In Canada, there is a government-sanctioned wine standard called Vintners Quality Alliance (VQA). It only applies to Canadian wines, and only the provinces of Ontario and British Columbia regulate it.

International trade issues

Outside their home country, the protections afforded by the AOC status may not be available in foreign markets. Part of the problem arises from the fact that European migrants to various countries marketed food products under the names referring to the places they came from (e.g. Parmesan, Rioja). After many years, such names became simply generic names for food products.[18] Thus, products which are labelled AOC in France or AOP in the European Union may compete in international markets with foreign products that refer to a geographical origin that has nothing to do with where the product is produced (e.g. Parmesan that is produced in the United States and not in a narrowly defined region of northern Italy).

In such cases, bilateral agreements with other countries, whereupon the signatories agree to accord a special status to a list of designated products. The Comprehensive Economic and Trade Agreement between Canada and the European Union is an example.[18] Alternatively, the country can seek the development of rules or agreements at the World Trade Organization.

Since each country has its own legal and agricultural framework, the specifics of each trade relationship are likely to vary. Also, there are often conflicts between trademarks and geographical indications.[19] For instance, in Canada, only Canadian wines can be VQA approved but other certification trademarks can be registered under the intellectual property regime. The owner of a certification trademark is then allowed to sell licences to be used for certain products meeting the owner's criteria. Thus in the case of wines, one AOC certification trademark is owned by the French Republic,[20] while another is owned by Maison des Futailles,[20] a wine producer, of which the publicly owned Société des alcools du Québec is a partner.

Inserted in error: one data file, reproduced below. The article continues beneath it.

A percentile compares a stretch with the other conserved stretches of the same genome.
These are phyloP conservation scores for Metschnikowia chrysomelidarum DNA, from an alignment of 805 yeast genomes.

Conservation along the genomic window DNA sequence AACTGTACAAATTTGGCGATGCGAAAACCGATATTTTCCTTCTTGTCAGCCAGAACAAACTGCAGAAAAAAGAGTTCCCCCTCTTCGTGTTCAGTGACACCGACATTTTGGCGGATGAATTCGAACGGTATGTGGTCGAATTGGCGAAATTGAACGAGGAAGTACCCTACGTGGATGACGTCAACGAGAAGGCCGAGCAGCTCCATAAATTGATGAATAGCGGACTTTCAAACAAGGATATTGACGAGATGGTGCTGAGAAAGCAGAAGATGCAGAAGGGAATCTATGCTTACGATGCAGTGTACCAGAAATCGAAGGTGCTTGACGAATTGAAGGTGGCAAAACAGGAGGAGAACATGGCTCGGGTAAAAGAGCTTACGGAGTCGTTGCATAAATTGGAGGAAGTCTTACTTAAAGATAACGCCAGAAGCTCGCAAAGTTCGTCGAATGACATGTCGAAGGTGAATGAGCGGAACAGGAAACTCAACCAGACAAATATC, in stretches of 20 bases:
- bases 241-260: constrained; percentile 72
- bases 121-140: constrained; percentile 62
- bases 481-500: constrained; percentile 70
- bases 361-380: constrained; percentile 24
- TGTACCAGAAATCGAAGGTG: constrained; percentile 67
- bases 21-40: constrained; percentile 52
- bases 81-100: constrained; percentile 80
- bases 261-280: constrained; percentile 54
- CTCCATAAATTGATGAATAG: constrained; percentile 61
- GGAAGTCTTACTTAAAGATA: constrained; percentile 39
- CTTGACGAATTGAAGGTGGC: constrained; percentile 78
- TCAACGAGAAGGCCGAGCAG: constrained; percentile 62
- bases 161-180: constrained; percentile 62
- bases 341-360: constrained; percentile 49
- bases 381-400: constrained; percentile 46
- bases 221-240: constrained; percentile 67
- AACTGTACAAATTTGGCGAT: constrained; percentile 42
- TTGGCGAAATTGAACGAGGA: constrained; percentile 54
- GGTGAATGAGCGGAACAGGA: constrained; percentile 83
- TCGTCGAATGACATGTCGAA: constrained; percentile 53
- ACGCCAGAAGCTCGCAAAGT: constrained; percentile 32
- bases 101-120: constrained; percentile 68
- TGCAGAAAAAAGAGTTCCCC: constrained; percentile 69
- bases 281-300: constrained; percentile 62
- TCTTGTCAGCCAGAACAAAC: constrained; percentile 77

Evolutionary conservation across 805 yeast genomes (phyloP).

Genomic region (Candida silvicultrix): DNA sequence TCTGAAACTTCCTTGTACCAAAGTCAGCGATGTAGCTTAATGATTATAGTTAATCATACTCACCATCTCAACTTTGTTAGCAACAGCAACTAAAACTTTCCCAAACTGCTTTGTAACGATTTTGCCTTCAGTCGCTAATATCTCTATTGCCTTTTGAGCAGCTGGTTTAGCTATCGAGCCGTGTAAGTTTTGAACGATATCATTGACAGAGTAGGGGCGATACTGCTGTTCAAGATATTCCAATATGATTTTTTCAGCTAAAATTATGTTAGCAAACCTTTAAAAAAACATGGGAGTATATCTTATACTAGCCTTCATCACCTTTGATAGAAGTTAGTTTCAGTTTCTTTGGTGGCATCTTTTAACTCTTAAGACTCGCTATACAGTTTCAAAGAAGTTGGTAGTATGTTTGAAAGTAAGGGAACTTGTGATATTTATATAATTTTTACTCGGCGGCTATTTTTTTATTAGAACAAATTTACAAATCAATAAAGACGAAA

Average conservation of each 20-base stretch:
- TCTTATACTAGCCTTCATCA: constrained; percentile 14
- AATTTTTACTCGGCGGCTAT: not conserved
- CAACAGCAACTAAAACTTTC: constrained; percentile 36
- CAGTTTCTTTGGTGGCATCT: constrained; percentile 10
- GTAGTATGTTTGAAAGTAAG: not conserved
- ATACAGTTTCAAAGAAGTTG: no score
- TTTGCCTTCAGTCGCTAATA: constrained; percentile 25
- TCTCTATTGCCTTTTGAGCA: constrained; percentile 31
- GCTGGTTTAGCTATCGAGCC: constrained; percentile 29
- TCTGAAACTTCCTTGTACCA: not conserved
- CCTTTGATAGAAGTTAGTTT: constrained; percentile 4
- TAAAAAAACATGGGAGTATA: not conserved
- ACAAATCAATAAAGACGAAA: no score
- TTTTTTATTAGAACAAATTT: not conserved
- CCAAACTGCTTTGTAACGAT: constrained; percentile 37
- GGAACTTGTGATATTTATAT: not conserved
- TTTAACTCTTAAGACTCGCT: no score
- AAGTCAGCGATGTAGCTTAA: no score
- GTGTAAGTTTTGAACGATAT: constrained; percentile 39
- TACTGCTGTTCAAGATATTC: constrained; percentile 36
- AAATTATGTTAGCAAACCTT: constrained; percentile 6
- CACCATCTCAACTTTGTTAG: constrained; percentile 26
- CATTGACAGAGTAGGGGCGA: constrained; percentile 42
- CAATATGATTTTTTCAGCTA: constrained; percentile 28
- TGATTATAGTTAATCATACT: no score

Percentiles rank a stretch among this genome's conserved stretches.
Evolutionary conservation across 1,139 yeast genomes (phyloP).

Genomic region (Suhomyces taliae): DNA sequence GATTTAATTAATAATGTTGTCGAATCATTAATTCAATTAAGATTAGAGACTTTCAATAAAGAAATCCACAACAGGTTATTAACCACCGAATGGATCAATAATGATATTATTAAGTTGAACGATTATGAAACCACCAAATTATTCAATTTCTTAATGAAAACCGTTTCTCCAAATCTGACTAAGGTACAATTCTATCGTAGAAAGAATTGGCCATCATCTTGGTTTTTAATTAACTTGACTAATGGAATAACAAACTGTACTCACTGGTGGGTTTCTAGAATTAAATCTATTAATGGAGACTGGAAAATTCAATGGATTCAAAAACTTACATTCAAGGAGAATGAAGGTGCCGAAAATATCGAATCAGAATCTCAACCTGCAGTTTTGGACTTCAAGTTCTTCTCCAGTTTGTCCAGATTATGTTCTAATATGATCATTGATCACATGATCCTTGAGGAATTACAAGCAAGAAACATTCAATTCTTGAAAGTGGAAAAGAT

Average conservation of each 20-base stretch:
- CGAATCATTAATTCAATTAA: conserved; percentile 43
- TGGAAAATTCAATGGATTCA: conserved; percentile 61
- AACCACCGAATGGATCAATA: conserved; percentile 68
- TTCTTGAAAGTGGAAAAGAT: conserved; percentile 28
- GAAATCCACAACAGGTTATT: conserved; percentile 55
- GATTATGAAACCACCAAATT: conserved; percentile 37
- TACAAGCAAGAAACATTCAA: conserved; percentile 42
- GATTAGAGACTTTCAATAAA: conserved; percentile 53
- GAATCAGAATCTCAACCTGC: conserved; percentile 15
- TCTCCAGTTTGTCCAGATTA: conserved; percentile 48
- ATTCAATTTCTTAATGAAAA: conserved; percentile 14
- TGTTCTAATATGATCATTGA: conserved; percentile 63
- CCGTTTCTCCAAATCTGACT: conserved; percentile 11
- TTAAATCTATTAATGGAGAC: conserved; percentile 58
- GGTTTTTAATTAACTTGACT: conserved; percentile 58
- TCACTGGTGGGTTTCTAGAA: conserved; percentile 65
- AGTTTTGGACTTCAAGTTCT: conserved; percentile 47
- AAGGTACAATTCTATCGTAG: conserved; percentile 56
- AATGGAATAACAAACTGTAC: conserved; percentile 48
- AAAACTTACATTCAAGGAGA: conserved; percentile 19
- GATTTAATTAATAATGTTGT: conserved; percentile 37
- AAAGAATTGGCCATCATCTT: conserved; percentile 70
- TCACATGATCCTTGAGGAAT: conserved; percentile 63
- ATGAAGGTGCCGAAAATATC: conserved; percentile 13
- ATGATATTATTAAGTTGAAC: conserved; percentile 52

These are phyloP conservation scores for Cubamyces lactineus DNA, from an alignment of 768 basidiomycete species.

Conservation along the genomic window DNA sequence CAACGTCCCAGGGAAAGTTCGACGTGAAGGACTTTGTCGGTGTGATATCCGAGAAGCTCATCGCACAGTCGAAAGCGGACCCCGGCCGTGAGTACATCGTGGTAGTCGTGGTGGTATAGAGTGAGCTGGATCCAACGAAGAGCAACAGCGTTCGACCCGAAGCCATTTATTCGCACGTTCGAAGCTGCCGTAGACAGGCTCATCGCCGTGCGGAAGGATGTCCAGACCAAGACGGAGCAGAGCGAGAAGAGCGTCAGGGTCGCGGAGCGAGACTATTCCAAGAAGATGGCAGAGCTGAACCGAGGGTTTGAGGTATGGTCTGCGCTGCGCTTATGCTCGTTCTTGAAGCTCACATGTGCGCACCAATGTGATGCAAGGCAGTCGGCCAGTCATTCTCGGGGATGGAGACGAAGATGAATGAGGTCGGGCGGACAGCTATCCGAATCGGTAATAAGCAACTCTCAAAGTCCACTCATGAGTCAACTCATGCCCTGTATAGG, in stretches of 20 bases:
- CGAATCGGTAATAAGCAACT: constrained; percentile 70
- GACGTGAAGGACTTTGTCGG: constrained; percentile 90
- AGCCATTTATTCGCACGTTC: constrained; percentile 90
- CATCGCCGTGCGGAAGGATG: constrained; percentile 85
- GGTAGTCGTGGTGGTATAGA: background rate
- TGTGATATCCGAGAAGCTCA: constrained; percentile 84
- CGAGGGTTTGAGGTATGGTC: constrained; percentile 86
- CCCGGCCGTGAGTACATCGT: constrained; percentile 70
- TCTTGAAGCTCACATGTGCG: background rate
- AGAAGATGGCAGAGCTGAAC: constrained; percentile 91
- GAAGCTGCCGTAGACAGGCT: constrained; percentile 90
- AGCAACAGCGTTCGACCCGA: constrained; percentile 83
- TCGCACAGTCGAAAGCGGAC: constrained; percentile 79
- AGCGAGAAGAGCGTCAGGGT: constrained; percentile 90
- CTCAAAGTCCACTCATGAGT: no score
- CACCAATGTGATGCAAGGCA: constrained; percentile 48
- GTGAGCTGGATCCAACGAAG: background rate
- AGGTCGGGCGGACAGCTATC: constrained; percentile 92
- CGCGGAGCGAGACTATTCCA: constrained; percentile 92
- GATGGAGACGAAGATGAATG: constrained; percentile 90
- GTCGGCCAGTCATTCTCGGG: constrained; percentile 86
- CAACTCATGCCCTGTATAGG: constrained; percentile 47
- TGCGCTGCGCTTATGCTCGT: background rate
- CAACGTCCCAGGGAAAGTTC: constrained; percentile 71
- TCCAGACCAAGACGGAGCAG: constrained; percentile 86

See also


  1. Hanson, Carl (12 August 2021). "What Is Terroir?". Allrecipes. Retrieved 28 August 2022.
  2. "A Closer Look at the Côtes du Rhône". Wine Enthusiast. 4 May 2021. Retrieved 29 August 2022.
  3. Blakeney, Michael (October 2007). "EC-ASEAN Intellectual Property Rights Co-operation Programme, Unit 4. Trademarks and Geographical Indications" (PDF). p. 52. Archived from the original (PDF) on 3 October 2011.
  4. Humbert, Florian (September 2011). L'INAO, de ses origines à la fin des années 1960 Genèse et évolutions du système des vins d'AOC (in French). Thesis of the University of Bourgogne. pp. 95–106.
  5. Bouneau, Christine (1998). "CAPUS Joseph, Marie 1867-1947". Dictionnaire des parlementaires d'Aquitaine sous la Troisième République (in French). Presses Univ de Bordeaux. p. 182. ISBN 978-2-86781-231-6. Retrieved 12 August 2015.
  6. "Vins Rhône - L'histoire des vins de la vallée du Rhône". Retrieved 29 August 2022.
  7. Lukacs, Paul (21 October 2013). Inventing Wine: A New History of One of the World's Most Ancient Pleasures: A New History of One of the World's Most Ancient Pleasures. W. W. Norton. p. PT200. ISBN 978-0-393-23964-5. Retrieved 12 August 2015.
  8. "Appellation d'origine protégée/contrôlée (AOP/AOC)". INAO (in French). Retrieved 29 August 2022.
  9. "Le vin en quelques chiffres clés - Vin et société". Retrieved 29 August 2022.
  10. Joseph, Robert (2005). French Wine Revised and Updated. Dorling Kindersley. p. 37. ISBN 0-7566-1520-8.
  11. Lascève, Agnès (19 June 2011). "La baie de Somme". France Today. FrancePress. Archived from the original on 14 August 2011. Retrieved 25 March 2012.
  12. "INAO - Institut national de l'origine et de la qualité".
  13. (in French) Beurre Charentes-Poitou.
  14. "PDO and PGI products represent the excellence of European agricultural food production". AOP IGP. Retrieved 28 August 2022.
  15. "AOC/AOP (Controlled designation of origin/ PDO-Protected designation of origin)" (PDF). INAO. Retrieved 17 October 2021.
  16. Fortuna, Gerardo (28 April 2021). "Brexit : quelles répercussions sur les indications géographiques protégées ?". (in French). Retrieved 28 August 2022.
  17. "WINES: What's in a Name?". Archived from the original on 25 March 2012. Retrieved 9 June 2011.
  18. Hermann, Lando M. C. (2020). "The Fifty States of Sway and the European Cheese Union: Why the United States and the European Union Struggle with the Implementation of Geographical Indications in their TTIP Negotiations". Intellectual'Property Brief. 7 (1): 49.
  19. Gangjee, Dev Saif (18 July 2007). "Quibbling Siblings: Conflicts between Trademarks and Geographical Indications". SSRN 1000467. {{cite journal}}: Cite journal requires |journal= (help)
  20. "Canadian trade-mark data".